Kevin Federline and Britney Spears were married for three years, from 2004 to 2007. They share two sons, Sean and Jayden, and Federline has been the main custodial parent for the boys since 2008. And according to Page Six, Federline may request something before Britney’s conservatorship ends that will be controversial.
On June 23, Britney spoke to the court about her conservatorship, which began in 2008. The conservatorship allows her dad Jamie Spears to control every aspect of her life, from the color of her kitchen cabinets to her friends and even her birth control choices, Britney claimed. According to her testimony, Britney’s father rules the conservatorship with an iron fist over the pop star’s $60 million fortune, and Jamie has reaped the benefits of his daughter’s work since he took over in 2008.
Britney’s heartbreaking court statement on June 23 angered fans who have been calling to #FreeBritney for years. In the statement, the pop star said (per Variety), “I’m not happy. I can’t sleep. I’m so angry it’s insane. And I’m depressed. I cry every day.”
Despite Britney’s gut-wrenching statement in court, her ex-husband’s potential request before ending Britney’s conservatorship may raise eyebrows. Keep reading to find out why.
Kevin Federline may ask for an evaluation of Britney Spears
Britney Spears’s ex-husband Kevin Federline may request that she submits to a medical evaluation before her conservatorship is terminated, divorce attorney Mark Vincent Kaplan told Page Six. “I’ve seen it reported that Britney wants [the conservatorship] terminated without any expert evaluation… she had revealed in the statement she made that she had been put on lithium, and I think, as you can imagine, lithium is regarded as a very powerful psychotropic medication,” Kaplan told the outlet. “I’m sure that Kevin would at least want to know what the conditions were that gave rise to her being prescribed that.” Did he miss the part where Britney claimed, per Insider, she was forced to take lithium against her will?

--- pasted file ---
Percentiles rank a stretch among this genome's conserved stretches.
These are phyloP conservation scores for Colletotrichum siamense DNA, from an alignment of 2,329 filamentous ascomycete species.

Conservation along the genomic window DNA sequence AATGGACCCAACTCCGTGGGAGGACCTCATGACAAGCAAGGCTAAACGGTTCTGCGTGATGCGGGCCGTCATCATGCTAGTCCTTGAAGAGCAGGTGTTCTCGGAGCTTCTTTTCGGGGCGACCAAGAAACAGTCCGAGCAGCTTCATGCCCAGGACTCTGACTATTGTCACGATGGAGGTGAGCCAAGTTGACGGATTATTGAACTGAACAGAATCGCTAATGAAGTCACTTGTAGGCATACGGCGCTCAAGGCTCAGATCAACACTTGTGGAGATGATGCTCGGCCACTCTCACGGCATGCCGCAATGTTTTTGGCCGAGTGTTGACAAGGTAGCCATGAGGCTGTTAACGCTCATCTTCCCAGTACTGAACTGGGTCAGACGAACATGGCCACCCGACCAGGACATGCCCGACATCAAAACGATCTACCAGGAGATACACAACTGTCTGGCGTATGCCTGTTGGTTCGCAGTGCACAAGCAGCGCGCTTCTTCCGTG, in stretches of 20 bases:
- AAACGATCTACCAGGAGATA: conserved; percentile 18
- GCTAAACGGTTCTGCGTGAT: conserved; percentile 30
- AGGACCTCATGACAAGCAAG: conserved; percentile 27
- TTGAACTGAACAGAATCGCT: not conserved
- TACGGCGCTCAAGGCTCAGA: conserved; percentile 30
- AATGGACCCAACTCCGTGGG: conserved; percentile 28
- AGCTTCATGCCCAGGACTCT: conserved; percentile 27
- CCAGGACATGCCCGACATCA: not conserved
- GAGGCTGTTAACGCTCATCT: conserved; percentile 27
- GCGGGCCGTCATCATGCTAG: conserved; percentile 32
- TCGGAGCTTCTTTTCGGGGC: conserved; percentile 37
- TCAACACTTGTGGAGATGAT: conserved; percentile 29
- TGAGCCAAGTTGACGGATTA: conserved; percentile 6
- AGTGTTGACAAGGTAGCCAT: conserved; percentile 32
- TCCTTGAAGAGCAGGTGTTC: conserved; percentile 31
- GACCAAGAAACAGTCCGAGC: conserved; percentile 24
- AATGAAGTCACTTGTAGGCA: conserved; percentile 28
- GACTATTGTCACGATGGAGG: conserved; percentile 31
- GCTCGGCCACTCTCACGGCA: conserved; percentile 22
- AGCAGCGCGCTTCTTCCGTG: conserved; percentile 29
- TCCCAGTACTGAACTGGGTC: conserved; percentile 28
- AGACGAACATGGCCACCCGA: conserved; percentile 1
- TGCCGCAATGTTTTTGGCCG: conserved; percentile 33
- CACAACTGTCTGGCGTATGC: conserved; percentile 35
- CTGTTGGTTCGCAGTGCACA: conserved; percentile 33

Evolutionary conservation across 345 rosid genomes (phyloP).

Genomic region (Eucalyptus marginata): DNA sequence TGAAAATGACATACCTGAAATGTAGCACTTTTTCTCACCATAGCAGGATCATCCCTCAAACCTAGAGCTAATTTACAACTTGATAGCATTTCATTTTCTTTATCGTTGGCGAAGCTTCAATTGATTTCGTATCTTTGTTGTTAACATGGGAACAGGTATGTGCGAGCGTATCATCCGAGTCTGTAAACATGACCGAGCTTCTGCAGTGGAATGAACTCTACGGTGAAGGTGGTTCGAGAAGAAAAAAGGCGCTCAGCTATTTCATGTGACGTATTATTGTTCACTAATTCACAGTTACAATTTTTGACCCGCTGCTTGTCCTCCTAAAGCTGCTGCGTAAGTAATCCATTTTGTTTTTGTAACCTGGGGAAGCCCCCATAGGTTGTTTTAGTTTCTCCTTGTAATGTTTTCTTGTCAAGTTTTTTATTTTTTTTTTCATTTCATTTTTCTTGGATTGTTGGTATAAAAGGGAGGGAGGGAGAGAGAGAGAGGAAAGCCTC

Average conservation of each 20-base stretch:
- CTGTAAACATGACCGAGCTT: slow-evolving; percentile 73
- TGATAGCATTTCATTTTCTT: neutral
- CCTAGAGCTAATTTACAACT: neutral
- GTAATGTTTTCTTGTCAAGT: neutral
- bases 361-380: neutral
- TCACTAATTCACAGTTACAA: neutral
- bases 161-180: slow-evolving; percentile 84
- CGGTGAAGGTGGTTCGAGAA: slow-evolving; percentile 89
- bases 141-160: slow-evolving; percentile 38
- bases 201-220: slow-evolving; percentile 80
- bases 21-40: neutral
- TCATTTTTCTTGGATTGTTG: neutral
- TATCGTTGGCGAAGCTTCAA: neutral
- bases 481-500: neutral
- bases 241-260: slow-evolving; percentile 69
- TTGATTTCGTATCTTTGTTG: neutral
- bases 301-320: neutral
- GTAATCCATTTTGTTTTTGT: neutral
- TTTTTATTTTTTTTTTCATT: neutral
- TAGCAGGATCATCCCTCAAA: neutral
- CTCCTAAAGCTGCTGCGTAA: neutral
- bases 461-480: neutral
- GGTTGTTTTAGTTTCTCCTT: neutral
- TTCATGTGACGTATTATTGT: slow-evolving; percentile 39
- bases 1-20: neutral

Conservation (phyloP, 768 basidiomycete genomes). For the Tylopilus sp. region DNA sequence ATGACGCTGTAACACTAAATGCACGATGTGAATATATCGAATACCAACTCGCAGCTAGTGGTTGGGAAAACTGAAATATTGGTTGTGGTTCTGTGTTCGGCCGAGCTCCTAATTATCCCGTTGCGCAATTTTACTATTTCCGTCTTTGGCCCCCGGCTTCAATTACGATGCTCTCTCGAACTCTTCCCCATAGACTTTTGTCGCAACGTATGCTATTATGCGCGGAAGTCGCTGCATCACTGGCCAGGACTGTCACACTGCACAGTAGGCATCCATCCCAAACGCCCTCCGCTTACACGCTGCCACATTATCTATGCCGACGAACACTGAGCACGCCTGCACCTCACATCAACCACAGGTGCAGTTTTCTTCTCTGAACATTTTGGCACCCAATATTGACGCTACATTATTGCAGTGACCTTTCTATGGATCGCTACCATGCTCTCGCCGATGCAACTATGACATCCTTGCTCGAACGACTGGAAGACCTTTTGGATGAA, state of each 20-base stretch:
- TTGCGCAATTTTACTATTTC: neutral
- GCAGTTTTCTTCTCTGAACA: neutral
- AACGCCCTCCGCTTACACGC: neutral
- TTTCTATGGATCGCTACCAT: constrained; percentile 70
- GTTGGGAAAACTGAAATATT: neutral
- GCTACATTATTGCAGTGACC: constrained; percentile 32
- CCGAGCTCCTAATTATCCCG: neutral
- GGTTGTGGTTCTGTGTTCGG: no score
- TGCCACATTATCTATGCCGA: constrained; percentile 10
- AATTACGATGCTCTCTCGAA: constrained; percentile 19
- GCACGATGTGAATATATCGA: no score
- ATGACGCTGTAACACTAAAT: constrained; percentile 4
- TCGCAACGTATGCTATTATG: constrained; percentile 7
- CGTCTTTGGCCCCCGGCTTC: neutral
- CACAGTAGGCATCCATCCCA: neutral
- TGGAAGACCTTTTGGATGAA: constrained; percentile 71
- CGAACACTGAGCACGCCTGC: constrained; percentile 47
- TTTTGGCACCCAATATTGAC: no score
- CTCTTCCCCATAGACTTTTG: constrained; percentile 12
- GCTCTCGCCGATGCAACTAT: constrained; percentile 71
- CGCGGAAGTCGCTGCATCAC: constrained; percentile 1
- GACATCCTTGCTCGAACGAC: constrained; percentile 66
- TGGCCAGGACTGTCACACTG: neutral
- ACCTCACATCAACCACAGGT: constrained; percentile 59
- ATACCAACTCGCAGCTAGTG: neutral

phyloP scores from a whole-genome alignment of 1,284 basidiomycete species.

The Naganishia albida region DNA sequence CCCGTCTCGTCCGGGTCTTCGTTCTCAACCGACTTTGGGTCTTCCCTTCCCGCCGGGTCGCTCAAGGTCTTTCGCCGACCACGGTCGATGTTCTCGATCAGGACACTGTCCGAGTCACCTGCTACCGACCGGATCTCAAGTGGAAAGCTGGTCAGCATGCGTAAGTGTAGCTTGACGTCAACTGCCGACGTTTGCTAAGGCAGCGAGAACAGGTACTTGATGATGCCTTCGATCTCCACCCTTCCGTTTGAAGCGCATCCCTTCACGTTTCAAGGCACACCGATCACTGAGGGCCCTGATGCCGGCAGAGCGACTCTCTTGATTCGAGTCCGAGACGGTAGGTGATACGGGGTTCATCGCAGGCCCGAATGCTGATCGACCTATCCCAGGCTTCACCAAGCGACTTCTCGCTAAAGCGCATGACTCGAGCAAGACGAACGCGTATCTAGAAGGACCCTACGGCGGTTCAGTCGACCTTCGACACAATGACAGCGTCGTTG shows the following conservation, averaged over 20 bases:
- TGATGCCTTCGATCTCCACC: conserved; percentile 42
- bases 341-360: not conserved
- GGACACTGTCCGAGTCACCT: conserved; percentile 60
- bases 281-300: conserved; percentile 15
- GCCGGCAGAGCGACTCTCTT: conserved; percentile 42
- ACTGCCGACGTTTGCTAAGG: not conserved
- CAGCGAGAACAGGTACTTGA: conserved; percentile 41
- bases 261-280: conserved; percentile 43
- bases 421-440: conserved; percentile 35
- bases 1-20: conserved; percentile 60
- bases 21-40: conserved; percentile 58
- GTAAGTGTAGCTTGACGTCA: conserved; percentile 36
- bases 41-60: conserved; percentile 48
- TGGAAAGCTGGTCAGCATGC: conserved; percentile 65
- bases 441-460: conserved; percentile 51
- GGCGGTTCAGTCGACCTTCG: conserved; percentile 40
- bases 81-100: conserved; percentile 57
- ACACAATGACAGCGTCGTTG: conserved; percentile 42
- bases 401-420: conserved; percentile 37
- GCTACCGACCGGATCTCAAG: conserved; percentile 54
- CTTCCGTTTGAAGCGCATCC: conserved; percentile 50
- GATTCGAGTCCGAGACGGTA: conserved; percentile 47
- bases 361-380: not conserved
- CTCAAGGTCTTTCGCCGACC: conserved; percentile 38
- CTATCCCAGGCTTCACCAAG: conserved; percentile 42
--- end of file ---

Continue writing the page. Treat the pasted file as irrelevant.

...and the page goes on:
In her court statement, Britney said (per Variety), “I don’t want to be evaluated, and be sat in a room with people four hours a day, like they did to me before. And they made it even worse for me after that happened,”
While Federline’s attorney told People that his client “certainly respects Britney and only hopes the best for her,” custody of their children is still an issue. (Federline has 70% custody, per TMZ, while Britney, who has been fighting to get 50-50 custody, has 30% custodial custody). “The best thing would be for [Britney] to be healthy and happy,” Kaplan explained. “And if either of those things aren’t true, it doesn’t provide for the best setting for custody to be exercised.”
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